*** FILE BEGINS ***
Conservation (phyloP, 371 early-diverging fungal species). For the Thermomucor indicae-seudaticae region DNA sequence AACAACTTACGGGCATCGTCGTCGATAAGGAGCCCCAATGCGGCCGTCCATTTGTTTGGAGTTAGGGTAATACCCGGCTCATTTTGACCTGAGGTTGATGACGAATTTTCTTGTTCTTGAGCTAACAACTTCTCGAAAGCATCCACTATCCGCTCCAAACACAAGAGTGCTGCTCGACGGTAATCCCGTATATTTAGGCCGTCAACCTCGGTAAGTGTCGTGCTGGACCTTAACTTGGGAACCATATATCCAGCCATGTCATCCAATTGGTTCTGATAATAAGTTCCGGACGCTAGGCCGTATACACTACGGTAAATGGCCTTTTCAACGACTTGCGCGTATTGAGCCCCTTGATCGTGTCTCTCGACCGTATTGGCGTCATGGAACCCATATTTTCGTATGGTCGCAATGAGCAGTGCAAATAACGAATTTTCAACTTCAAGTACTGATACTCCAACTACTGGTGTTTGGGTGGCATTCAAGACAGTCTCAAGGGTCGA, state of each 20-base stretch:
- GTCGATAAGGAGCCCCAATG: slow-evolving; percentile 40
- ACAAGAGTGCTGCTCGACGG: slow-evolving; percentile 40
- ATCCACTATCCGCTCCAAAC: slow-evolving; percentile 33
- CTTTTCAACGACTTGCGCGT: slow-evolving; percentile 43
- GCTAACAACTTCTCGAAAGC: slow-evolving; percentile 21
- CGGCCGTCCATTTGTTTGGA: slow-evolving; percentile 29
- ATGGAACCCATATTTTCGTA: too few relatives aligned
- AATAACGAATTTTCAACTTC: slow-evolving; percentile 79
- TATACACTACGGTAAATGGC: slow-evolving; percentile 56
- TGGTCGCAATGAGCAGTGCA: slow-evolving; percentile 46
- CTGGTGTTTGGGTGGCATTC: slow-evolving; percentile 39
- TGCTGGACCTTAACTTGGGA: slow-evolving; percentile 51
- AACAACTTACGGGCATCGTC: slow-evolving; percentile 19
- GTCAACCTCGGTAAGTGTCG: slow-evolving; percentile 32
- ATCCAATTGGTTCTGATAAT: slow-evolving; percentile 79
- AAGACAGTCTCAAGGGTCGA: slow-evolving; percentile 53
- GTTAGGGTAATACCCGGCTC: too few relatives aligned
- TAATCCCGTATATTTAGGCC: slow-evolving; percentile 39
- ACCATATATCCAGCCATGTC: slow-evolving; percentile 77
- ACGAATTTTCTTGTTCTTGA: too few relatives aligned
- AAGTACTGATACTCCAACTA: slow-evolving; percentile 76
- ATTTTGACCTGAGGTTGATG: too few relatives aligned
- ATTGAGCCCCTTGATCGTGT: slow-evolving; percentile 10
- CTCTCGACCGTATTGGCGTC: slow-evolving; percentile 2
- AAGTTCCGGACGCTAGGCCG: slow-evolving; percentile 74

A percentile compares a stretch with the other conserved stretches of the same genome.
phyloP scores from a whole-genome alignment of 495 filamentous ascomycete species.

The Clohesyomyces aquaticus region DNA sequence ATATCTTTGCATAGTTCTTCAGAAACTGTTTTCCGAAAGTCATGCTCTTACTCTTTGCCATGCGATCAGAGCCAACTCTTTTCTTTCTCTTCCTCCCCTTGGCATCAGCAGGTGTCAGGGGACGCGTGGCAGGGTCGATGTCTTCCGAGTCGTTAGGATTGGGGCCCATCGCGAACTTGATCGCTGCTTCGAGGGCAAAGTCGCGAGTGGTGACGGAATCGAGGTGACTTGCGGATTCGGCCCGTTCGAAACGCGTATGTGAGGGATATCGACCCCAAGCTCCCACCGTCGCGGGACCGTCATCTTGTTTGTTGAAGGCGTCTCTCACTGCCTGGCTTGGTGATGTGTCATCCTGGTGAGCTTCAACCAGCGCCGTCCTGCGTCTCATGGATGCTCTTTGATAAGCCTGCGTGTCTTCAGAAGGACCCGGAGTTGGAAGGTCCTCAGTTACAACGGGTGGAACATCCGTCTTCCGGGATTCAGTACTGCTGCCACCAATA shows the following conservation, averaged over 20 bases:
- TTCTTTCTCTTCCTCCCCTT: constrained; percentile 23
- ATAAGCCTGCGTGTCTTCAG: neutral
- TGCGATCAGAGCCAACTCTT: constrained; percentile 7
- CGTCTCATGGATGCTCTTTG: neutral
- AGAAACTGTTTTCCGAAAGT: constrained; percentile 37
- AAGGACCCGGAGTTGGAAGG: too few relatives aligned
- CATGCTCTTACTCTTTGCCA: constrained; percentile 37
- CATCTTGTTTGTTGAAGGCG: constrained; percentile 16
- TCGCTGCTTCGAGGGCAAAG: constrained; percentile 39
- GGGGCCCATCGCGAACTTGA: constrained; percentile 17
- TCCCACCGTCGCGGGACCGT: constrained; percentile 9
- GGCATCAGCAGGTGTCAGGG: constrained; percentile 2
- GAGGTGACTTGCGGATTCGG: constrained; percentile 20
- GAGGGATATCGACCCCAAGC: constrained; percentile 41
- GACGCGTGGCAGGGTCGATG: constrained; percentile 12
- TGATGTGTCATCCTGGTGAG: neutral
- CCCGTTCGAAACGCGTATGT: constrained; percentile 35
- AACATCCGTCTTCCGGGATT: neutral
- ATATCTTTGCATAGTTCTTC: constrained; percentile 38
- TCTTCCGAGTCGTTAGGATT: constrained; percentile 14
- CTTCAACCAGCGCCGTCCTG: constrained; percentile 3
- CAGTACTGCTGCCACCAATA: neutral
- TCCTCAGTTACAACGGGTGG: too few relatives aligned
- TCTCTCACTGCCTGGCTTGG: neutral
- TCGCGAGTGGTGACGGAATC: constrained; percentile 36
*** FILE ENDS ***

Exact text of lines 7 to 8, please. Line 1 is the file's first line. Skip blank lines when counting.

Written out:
- CGGCCGTCCATTTGTTTGGA: slow-evolving; percentile 29
- ATGGAACCCATATTTTCGTA: too few relatives aligned